This is a celebrated case in the field of Anti-Defection law where it has
been discussed by the honorable Supreme Court about the validity of the
decision of a Speaker/Chairman of the House of Parliament or the State
legislature, as the case may be, where a stay of order has been issued by a
higher court. In this case dual petitions had been issued.
1994 AIR 1558: 994 SCR (1) 754: 1994 SCC Supl. (2): 641 JT 1994
1994 Scale (1) 487
Division bench which includes Agrawal, S.C. (J) and
Venkatachalliah, M.N. (CJ).
Date of Judgement:
Sanjay Bandekar and Ratnakar Chopdekar
Facts of The Case:
In 1989, the elections for the Goa Legislative Assembly had organised.
Subsequent to the elections, there has 20 members in Congress (1), 18
members in Maharashtrawadi Gomantak Party (MGP) and 2 dissociated members.
Congress (1) with the assistance of one dissociated member, had instituted
After a span of time, seven of the Congress members established the Goan
People’s Party (GPP). The GPP and MGP formed an alliance in the form of
Progressive Democratic Fund (PDF). On December 04, 1990, the MGP repudiate
to be in alliance with the GPP and a proclamation for convening the assembly
was circulated in order to strive mutual agreement of the members of the
assembly to such negation on December 10, 1990. Dr. Luis Proto Barbosa was
the Chief minister of Goa at that point of time. But afore the congregation
could took place, the Chief minister renounced from his footing.
On the same date, the chief of the Congress (1), Dr. Wilford D’Souza, was
determined to form a Congress Democratic Front (CDF) which comprised of 2
members of MGP namely, Sanjay Bandekar and Ratnakar Chopdekar (the
On December 10, 1990, one Ramakant Khalap, the leader of PDF, filed two
autonomous petitions before the Speaker of State Legislative Assembly. In
his petition, he acknowledged to rule out both Sanjay Bandekar and Ratnakar
Chopdekar under Article 191 (2) read with paragraph 2 of the tenth schedule
to the Constitution of India, from the legislative assembly.
The Speaker, on
December 13, 1990, by his ruling, ruled out both the appellants on the
ground of defection. Both the appellants, on the same date, presented a writ
petition to the High Court questioning the order of the speaker. On December
14, 1990, the High Court issued an interim order to stay the proceedings of
On May 14, 1993, the High Court abjure the petitions of Bandekar and
Chopdekar and an appeal was filed in the highest court of appeal in India.
Proceedings Before The Speaker Claims of the petitioner:
Claims of the appellants:
- That the respondent voluntarily resigned from MGP.
- That the respondent accompanied Dr. Barbosa, the former Chief
Minister of Goa, to the Governor and affirmed to the Governor that they did
not belong to MGP and
- That the respondent made aware to the public that they voluntarily
resigned from the office of MGP.
Decision of the Speaker:
- In reply to the first contention of the petitioner, the appellants
contended that the petitioner does not adduce any documentary evidences
to substantiate that the respondent voluntarily resigned from the
membership of MGP.
- In reply to second contention, the appellants contended that the
mere fact that they were assisting Mr. Barbosa does not made them dis-entitled
and they also denied the fact that they told the Governor that they did not
- They also denied the third contention of the petitioner that they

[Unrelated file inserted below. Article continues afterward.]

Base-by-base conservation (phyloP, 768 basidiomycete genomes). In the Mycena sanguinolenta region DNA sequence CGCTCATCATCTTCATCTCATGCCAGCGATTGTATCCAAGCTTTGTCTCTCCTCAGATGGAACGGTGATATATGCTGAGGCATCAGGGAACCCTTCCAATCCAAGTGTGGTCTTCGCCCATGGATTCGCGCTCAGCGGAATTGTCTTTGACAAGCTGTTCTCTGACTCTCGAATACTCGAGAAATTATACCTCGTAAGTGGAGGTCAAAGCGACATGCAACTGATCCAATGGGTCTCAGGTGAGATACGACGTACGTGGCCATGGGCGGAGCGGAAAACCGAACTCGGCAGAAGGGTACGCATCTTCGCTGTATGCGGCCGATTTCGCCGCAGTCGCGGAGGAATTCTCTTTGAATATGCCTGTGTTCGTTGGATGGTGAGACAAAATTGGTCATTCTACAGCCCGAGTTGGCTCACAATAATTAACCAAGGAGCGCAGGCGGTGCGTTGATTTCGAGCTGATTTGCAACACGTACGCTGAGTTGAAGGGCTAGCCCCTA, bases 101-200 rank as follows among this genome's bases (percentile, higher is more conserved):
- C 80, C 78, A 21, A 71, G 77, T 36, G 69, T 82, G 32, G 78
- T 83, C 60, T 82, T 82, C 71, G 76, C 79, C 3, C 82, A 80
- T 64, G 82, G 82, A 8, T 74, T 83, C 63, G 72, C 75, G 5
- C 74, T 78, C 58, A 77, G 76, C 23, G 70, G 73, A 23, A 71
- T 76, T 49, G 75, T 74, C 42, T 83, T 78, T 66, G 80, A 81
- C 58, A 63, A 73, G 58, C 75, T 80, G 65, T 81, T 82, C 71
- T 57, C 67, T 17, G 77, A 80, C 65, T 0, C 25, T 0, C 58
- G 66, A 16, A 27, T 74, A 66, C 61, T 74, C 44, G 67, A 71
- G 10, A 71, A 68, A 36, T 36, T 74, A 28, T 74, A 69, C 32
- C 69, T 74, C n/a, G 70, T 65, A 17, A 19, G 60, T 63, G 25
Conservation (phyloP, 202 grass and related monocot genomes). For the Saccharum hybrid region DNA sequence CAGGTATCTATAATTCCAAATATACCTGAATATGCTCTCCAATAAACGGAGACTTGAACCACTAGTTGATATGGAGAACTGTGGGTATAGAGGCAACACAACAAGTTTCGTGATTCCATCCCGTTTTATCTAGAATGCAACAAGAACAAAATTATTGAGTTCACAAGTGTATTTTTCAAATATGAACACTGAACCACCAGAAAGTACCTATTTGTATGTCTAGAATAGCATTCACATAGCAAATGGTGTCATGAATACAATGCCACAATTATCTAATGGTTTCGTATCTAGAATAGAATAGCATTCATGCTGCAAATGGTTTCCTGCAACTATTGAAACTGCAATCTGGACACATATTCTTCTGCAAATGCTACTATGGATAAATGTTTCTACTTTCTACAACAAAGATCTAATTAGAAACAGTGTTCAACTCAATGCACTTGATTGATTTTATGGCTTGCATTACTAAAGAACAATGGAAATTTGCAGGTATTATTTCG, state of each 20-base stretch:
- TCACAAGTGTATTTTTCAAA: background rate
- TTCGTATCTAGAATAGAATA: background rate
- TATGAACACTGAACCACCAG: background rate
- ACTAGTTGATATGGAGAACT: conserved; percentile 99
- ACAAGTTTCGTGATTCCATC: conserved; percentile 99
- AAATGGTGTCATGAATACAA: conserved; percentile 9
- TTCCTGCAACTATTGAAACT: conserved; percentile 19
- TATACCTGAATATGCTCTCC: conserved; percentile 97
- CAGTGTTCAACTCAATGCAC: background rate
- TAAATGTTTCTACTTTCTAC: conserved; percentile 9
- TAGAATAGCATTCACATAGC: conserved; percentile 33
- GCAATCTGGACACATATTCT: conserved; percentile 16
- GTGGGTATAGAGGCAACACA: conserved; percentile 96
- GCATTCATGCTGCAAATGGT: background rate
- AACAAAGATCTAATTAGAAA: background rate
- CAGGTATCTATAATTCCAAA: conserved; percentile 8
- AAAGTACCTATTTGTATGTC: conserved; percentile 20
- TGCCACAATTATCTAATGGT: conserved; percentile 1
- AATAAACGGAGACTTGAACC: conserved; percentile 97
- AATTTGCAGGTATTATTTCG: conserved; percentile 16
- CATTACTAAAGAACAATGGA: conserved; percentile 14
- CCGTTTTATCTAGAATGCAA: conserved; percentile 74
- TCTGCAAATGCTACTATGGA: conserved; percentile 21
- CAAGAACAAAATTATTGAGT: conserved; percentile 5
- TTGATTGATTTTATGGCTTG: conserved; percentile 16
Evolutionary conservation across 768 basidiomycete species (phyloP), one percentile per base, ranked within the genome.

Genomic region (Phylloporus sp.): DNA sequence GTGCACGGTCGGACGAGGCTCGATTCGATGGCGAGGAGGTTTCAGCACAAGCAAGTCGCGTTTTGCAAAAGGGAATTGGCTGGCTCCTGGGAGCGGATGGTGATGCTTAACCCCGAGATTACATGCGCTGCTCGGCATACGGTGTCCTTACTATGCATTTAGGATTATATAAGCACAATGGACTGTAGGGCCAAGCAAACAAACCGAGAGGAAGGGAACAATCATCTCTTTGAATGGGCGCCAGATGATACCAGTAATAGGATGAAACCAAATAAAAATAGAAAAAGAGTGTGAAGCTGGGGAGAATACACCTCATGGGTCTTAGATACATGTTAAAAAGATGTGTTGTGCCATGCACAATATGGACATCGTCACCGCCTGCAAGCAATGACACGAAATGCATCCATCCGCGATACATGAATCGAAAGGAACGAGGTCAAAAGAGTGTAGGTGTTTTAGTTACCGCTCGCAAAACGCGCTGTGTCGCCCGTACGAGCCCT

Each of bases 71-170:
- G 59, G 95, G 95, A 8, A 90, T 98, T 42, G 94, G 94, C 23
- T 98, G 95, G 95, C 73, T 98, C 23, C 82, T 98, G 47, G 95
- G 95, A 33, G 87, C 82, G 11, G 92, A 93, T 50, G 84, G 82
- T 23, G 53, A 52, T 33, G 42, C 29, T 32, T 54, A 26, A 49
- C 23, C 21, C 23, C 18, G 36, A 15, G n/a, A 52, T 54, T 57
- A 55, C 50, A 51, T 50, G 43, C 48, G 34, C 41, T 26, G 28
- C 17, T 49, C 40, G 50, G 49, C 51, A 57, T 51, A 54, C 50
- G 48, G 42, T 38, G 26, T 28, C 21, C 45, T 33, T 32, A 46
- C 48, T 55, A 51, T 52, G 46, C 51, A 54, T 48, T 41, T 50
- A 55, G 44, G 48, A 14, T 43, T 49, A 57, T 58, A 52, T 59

made anybody aware that they had voluntarily resigned from the office of MGP.
Decision of High Court:
- That the copies of numerous newspapers exhibited photographs of the
respondent with Congress (1) MLA, Dr. Barbosa and Dr. Wilfred D’Souza, who
took them to the Governor for a meeting in order to show that they had
support of 20 MLAs, were supplied by Dr. Jhalmi.
- That the above-mentioned fact is renowned in Goa and the Governor
also acknowledged that the respondent met him.
- That in the reply filed by the respondent they did not contradict
the fact that they met the Governor.
- In reply to the contention of the appellants that they were not
provided with a chance to adduce evidences before the speaker is
untruthful as they were available before the speaker and their advocate
did not make them to adduce evidences.
- That they shoulder Dr. Wilfred D’Souza in forming Congress (1)
government and went with him as a part of those 20 MLAs to meet governor.
Decision of The Apex Court
- The speaker only depended upon the newspaper photographs.
- The appellants did not contend that they had not the encountered the
- Nothing had interrupted the appellants from adducing any evidences
in their favor.
- The appellants or the advocate did not cross-question Jhalmi when he
made the statement afore the Speaker that he willingly refrained from the
Petition 2: Ravi S. Naik
- The High Court was appropriate in highlighting that appellants did
not refute the fact that they went to meet the Governor with other MLAs.
- The appellants were facing the Speaker still they did not volunteer
to adduce evidence.
- They also could have requested authorization from the Speaker to
- The order of disqualification was not passed in contravention of the
fundamentals of natural justice.
- The pronouncement by the High Court was upheld and the petitions
One Dr, Kashinath Jhalmi, affiliated with the MGP, filed a petition in front
of the speaker for debarment of Ravi S. Naik, the then Chief Minister of Goa,
on the basis of ground of defection.
The contentions of Jhalmi was that,
Ravi Naik was linked with the MGP and had affirmed himself as the Chief
Minister of Goa by deliberately leaving the membership of MGP. On February
15, 1991, the Speaker, through his order, debar Ravi Naik from being a
member of Goa Legislative Assembly. Ravi Naik filed an appeal before the
High Court abolishing the order of disqualification of speaker. However, his
appeal was invalidated.
Proceedings Before The Speaker Claims of Ravi Naik:
Decision of the speaker:
The two issues propounded by the speaker are:
- There was disunion in the original party in the meeting held at Ponda, Goa, on 24th December, 1990. There it was decided that, a distinct
group be constituted under his leadership and therefore, a resolution has
been ratified to that effect.
- Eight of the members of the original party has become part of this
split party (including Dharma Chodankar, Bandekar and Chopdekar) and catered